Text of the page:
Naomi Oreskes is at it again. The calumnious climate alarmist has again partnered with protégé Geoffrey Supran to publish what may just be their dumbest paper yet.
Australian health authorities claim “vaccines save lives,” but repeatedly fail to answer my FOI requests with any evidence. Little wonder: The available data reveals it is the vaxxxinated who suffer higher death rates.
Pro-abortion activists claim pregnancy termination is all about women’s health, but the data show otherwise. The recent Supreme Court decision has also confirmed that Justin Trudeau is not just Canada’s biggest wanker, but also the country’s most egregious hypocrite.
The clinical trial evidence is clear: COVID ‘vaccines’ do not save a single life. And the real world evidence resoundingly shows the ‘vaccines’ are neither safe nor effective. New revelations from Argentina further underscore the lengths Pfizer-sponsored researchers will go to in order to convince us otherwise.
If you believe you did the right thing by getting injected with the Brave New World concoctions being passed off as COVID ‘vaccines’, then you are terribly mistaken. If the truth hurts, you may want to have some Panadol handy while reading this article.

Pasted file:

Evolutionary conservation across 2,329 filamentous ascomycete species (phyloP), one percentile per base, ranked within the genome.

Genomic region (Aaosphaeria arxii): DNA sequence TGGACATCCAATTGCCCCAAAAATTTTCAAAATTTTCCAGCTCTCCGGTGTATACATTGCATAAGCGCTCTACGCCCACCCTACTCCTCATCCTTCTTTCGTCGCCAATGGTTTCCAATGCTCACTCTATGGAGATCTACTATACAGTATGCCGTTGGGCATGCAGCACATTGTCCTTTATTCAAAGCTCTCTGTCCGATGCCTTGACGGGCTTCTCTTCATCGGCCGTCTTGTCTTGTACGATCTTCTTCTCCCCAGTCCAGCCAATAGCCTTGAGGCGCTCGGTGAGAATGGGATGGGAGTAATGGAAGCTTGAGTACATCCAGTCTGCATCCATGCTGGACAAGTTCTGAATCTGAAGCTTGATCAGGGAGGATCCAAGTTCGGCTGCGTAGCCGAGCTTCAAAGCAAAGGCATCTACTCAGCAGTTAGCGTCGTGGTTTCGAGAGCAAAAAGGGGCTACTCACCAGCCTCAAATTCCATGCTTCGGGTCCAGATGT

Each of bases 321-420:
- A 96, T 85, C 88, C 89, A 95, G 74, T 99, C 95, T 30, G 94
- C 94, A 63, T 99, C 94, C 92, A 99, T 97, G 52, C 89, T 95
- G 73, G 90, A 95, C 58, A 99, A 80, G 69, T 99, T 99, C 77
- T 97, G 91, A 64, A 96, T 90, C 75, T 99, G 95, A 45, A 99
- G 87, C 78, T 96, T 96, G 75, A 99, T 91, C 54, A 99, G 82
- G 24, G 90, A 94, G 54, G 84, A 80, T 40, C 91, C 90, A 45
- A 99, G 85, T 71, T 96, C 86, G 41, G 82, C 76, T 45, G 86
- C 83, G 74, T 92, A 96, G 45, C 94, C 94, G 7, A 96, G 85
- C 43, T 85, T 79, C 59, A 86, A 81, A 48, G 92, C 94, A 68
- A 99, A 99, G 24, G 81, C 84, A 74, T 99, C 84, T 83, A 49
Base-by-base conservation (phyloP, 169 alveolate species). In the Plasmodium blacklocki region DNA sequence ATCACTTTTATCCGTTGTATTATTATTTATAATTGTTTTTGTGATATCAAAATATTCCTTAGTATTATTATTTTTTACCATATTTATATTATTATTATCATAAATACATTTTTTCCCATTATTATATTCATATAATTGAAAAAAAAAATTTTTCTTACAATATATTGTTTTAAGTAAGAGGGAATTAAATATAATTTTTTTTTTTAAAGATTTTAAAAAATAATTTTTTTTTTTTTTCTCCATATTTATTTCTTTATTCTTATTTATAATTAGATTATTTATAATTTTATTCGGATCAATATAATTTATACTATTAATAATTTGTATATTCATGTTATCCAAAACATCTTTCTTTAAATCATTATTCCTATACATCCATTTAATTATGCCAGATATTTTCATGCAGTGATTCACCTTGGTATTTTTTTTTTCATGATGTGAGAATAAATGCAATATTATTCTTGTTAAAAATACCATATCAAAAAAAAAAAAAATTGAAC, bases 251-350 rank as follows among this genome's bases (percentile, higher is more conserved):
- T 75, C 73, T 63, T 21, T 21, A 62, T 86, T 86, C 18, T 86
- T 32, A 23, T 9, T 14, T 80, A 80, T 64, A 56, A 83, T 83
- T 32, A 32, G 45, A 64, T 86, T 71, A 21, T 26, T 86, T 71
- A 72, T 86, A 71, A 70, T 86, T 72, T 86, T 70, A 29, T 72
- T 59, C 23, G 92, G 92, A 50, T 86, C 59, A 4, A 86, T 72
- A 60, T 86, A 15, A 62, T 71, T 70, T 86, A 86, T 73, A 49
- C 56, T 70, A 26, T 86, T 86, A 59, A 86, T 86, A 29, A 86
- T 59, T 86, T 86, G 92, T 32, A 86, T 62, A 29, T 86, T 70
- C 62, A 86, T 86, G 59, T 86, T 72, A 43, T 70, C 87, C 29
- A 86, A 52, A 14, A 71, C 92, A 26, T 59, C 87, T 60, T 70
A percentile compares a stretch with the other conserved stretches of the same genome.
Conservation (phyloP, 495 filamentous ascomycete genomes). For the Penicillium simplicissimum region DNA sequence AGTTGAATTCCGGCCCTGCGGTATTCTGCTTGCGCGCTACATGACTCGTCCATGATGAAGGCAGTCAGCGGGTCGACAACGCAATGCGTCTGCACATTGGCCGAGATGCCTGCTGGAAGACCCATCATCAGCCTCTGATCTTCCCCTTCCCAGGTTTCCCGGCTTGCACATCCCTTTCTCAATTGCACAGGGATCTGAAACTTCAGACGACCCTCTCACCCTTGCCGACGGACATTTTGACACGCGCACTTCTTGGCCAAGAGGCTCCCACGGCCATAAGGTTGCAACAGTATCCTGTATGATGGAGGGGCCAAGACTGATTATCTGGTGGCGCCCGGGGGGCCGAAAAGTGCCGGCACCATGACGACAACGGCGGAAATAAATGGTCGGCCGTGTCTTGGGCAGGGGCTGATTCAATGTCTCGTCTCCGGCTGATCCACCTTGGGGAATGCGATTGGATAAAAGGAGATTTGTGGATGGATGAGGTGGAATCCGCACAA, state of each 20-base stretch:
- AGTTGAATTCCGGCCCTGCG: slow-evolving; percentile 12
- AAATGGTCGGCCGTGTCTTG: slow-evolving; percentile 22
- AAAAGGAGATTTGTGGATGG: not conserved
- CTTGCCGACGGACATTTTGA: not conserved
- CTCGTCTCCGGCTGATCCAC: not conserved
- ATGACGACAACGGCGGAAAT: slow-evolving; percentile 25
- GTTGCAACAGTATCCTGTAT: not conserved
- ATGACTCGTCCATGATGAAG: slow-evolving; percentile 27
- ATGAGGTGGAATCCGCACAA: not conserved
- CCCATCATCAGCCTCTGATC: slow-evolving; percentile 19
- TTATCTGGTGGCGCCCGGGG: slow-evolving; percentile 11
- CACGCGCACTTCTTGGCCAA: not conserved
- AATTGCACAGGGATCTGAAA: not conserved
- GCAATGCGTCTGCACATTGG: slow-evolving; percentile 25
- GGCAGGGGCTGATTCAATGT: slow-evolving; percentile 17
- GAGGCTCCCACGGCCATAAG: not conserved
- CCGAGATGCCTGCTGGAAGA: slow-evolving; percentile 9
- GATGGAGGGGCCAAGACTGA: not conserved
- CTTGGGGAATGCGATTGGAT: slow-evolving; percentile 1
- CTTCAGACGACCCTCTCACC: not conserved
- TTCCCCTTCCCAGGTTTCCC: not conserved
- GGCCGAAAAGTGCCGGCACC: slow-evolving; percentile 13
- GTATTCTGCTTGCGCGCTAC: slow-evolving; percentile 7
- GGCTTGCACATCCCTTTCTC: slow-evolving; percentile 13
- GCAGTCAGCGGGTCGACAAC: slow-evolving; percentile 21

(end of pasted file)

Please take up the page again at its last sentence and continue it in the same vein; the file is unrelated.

Back in 2016, I had an email exchange with prominent climate change alarmist Naomi Oreskes. It might have been a brief exchange, but it revealed volumes about the sorry state of climate change “research” and the so-called “peer review” process employed by journals like Science.
Given the contrarian nature of much of my content, I don’t expect everyone to like me or my work. However, using half-truths, outright lies and personal attacks to discredit me or anyone else with the temerity to go against the grain is not cool. Today, I sink my teeth into the two 1-star reviews of The Great Cholesterol Con that appear on Amazon.com.
Last year, an exiled Chinese scientist told Tucker Carlson that the CCP created and deliberately released COVID-19. In response, the Gates- and Soros-funded PolitiFact posted a mocking fact check describing the claim as “inaccurate and ridiculous” and a “debunked conspiracy theory.” Turns out it wasn’t so inaccurate, ridiculous and debunked after all – PolitiFact has recently retracted the fact check article.
Fact check websites want you to believe “there are no credible news reports” of over 490,000 paralyzed children in India due to a Gates-funded polio vaccine. The 490,000+ figure is real and has indeed been published, not in the thoroughly discredited mainstream media, but in the peer-reviewed scientific literature.
Snopes bills itself as “the internet’s definitive fact-checking resource.” Nothing could be further from the truth. In reality, it’s a hopelessly biased site run by shady characters that uses blatant misinformation to discredit stories that are in fact true.